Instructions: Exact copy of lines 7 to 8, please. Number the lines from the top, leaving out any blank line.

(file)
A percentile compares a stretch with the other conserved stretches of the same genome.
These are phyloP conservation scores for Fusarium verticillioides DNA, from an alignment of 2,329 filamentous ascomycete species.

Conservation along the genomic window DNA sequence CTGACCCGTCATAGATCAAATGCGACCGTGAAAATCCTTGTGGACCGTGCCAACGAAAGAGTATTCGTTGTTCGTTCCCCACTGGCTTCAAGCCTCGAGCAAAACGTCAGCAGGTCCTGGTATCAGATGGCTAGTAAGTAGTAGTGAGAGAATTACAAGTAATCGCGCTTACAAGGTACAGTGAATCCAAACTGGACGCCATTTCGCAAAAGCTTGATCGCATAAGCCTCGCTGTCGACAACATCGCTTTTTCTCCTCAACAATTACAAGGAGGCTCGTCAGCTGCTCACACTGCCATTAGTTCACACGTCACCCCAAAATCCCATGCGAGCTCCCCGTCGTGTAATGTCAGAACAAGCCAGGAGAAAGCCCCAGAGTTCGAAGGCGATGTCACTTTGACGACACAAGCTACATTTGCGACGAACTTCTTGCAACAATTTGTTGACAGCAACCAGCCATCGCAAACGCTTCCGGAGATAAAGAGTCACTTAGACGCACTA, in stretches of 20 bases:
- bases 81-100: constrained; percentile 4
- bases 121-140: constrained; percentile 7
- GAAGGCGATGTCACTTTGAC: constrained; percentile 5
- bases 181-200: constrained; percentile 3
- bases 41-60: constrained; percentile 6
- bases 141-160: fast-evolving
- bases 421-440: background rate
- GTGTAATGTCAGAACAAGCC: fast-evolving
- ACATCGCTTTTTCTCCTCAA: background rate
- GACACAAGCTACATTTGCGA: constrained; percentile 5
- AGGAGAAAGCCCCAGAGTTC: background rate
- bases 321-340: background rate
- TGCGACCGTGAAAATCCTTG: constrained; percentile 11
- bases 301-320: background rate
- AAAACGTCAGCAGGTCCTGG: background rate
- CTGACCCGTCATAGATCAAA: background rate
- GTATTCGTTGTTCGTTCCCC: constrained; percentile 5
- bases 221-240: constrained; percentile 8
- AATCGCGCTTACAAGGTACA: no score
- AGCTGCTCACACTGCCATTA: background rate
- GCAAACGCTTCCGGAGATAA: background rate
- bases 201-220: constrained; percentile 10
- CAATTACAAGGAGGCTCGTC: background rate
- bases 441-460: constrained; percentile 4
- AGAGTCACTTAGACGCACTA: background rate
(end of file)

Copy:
- bases 181-200: constrained; percentile 3
- bases 41-60: constrained; percentile 6